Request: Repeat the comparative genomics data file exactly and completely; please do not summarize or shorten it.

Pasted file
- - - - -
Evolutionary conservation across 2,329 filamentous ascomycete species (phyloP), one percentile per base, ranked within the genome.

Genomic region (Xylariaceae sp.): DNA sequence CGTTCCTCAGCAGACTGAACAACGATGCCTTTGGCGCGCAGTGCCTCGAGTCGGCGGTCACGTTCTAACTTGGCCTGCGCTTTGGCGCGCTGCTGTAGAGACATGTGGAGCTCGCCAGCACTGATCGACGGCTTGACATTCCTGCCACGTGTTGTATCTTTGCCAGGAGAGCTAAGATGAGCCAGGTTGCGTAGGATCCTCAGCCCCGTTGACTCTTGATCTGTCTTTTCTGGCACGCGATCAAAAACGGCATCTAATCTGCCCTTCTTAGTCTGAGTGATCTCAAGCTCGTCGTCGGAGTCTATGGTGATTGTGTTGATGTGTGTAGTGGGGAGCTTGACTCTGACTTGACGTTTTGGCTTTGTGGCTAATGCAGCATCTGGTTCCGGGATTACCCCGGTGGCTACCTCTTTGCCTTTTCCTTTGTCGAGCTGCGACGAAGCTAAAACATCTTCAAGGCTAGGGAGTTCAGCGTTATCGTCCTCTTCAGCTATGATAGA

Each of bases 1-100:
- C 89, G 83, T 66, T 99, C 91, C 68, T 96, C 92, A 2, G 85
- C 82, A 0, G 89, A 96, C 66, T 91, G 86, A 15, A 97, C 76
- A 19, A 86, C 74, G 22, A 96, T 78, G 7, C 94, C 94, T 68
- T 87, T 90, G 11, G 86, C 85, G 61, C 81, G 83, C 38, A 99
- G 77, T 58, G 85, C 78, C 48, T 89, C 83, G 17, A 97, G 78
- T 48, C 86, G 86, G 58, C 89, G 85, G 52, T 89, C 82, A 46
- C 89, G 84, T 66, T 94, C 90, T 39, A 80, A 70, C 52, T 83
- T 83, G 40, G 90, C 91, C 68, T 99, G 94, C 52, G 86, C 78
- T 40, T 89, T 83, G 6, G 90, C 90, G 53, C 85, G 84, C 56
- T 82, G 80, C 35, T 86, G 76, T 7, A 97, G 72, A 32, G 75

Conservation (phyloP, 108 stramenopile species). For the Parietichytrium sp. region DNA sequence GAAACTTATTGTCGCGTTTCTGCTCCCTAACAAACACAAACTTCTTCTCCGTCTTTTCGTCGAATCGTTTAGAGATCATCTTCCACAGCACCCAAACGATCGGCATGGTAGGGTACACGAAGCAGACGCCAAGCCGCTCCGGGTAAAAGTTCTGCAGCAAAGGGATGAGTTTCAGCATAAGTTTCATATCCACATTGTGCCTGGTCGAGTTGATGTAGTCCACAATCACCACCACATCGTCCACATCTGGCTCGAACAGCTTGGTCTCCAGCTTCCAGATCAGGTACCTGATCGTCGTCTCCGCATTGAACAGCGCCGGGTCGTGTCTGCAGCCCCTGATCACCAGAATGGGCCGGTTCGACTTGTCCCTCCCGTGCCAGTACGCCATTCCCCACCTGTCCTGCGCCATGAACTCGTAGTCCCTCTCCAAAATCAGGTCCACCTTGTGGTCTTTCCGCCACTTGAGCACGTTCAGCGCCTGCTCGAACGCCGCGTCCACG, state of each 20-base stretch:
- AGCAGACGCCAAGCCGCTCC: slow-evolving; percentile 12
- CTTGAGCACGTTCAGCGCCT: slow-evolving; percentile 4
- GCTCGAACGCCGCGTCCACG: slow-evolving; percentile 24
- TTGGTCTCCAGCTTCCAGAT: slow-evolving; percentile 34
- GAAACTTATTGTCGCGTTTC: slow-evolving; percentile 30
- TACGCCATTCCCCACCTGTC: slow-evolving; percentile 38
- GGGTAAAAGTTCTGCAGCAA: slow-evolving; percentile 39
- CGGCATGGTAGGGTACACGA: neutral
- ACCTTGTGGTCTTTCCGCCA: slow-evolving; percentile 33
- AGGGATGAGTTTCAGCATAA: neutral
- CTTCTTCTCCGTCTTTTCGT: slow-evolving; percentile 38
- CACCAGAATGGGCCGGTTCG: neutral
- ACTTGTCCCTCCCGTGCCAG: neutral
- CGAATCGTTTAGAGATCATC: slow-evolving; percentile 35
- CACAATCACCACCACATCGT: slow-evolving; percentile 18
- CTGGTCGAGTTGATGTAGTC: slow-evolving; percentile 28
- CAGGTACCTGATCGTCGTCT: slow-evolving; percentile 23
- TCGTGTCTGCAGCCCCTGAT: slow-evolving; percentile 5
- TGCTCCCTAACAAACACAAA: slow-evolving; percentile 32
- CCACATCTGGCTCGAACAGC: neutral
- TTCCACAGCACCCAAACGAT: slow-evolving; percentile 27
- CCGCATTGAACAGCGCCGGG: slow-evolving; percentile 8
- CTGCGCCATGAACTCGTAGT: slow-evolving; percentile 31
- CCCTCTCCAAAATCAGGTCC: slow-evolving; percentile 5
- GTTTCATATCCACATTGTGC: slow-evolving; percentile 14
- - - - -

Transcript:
Evolutionary conservation across 2,329 filamentous ascomycete species (phyloP), one percentile per base, ranked within the genome.

Genomic region (Xylariaceae sp.): DNA sequence CGTTCCTCAGCAGACTGAACAACGATGCCTTTGGCGCGCAGTGCCTCGAGTCGGCGGTCACGTTCTAACTTGGCCTGCGCTTTGGCGCGCTGCTGTAGAGACATGTGGAGCTCGCCAGCACTGATCGACGGCTTGACATTCCTGCCACGTGTTGTATCTTTGCCAGGAGAGCTAAGATGAGCCAGGTTGCGTAGGATCCTCAGCCCCGTTGACTCTTGATCTGTCTTTTCTGGCACGCGATCAAAAACGGCATCTAATCTGCCCTTCTTAGTCTGAGTGATCTCAAGCTCGTCGTCGGAGTCTATGGTGATTGTGTTGATGTGTGTAGTGGGGAGCTTGACTCTGACTTGACGTTTTGGCTTTGTGGCTAATGCAGCATCTGGTTCCGGGATTACCCCGGTGGCTACCTCTTTGCCTTTTCCTTTGTCGAGCTGCGACGAAGCTAAAACATCTTCAAGGCTAGGGAGTTCAGCGTTATCGTCCTCTTCAGCTATGATAGA

Each of bases 1-100:
- C 89, G 83, T 66, T 99, C 91, C 68, T 96, C 92, A 2, G 85
- C 82, A 0, G 89, A 96, C 66, T 91, G 86, A 15, A 97, C 76
- A 19, A 86, C 74, G 22, A 96, T 78, G 7, C 94, C 94, T 68
- T 87, T 90, G 11, G 86, C 85, G 61, C 81, G 83, C 38, A 99
- G 77, T 58, G 85, C 78, C 48, T 89, C 83, G 17, A 97, G 78
- T 48, C 86, G 86, G 58, C 89, G 85, G 52, T 89, C 82, A 46
- C 89, G 84, T 66, T 94, C 90, T 39, A 80, A 70, C 52, T 83
- T 83, G 40, G 90, C 91, C 68, T 99, G 94, C 52, G 86, C 78
- T 40, T 89, T 83, G 6, G 90, C 90, G 53, C 85, G 84, C 56
- T 82, G 80, C 35, T 86, G 76, T 7, A 97, G 72, A 32, G 75

Conservation (phyloP, 108 stramenopile species). For the Parietichytrium sp. region DNA sequence GAAACTTATTGTCGCGTTTCTGCTCCCTAACAAACACAAACTTCTTCTCCGTCTTTTCGTCGAATCGTTTAGAGATCATCTTCCACAGCACCCAAACGATCGGCATGGTAGGGTACACGAAGCAGACGCCAAGCCGCTCCGGGTAAAAGTTCTGCAGCAAAGGGATGAGTTTCAGCATAAGTTTCATATCCACATTGTGCCTGGTCGAGTTGATGTAGTCCACAATCACCACCACATCGTCCACATCTGGCTCGAACAGCTTGGTCTCCAGCTTCCAGATCAGGTACCTGATCGTCGTCTCCGCATTGAACAGCGCCGGGTCGTGTCTGCAGCCCCTGATCACCAGAATGGGCCGGTTCGACTTGTCCCTCCCGTGCCAGTACGCCATTCCCCACCTGTCCTGCGCCATGAACTCGTAGTCCCTCTCCAAAATCAGGTCCACCTTGTGGTCTTTCCGCCACTTGAGCACGTTCAGCGCCTGCTCGAACGCCGCGTCCACG, state of each 20-base stretch:
- AGCAGACGCCAAGCCGCTCC: slow-evolving; percentile 12
- CTTGAGCACGTTCAGCGCCT: slow-evolving; percentile 4
- GCTCGAACGCCGCGTCCACG: slow-evolving; percentile 24
- TTGGTCTCCAGCTTCCAGAT: slow-evolving; percentile 34
- GAAACTTATTGTCGCGTTTC: slow-evolving; percentile 30
- TACGCCATTCCCCACCTGTC: slow-evolving; percentile 38
- GGGTAAAAGTTCTGCAGCAA: slow-evolving; percentile 39
- CGGCATGGTAGGGTACACGA: neutral
- ACCTTGTGGTCTTTCCGCCA: slow-evolving; percentile 33
- AGGGATGAGTTTCAGCATAA: neutral
- CTTCTTCTCCGTCTTTTCGT: slow-evolving; percentile 38
- CACCAGAATGGGCCGGTTCG: neutral
- ACTTGTCCCTCCCGTGCCAG: neutral
- CGAATCGTTTAGAGATCATC: slow-evolving; percentile 35
- CACAATCACCACCACATCGT: slow-evolving; percentile 18
- CTGGTCGAGTTGATGTAGTC: slow-evolving; percentile 28
- CAGGTACCTGATCGTCGTCT: slow-evolving; percentile 23
- TCGTGTCTGCAGCCCCTGAT: slow-evolving; percentile 5
- TGCTCCCTAACAAACACAAA: slow-evolving; percentile 32
- CCACATCTGGCTCGAACAGC: neutral
- TTCCACAGCACCCAAACGAT: slow-evolving; percentile 27
- CCGCATTGAACAGCGCCGGG: slow-evolving; percentile 8
- CTGCGCCATGAACTCGTAGT: slow-evolving; percentile 31
- CCCTCTCCAAAATCAGGTCC: slow-evolving; percentile 5
- GTTTCATATCCACATTGTGC: slow-evolving; percentile 14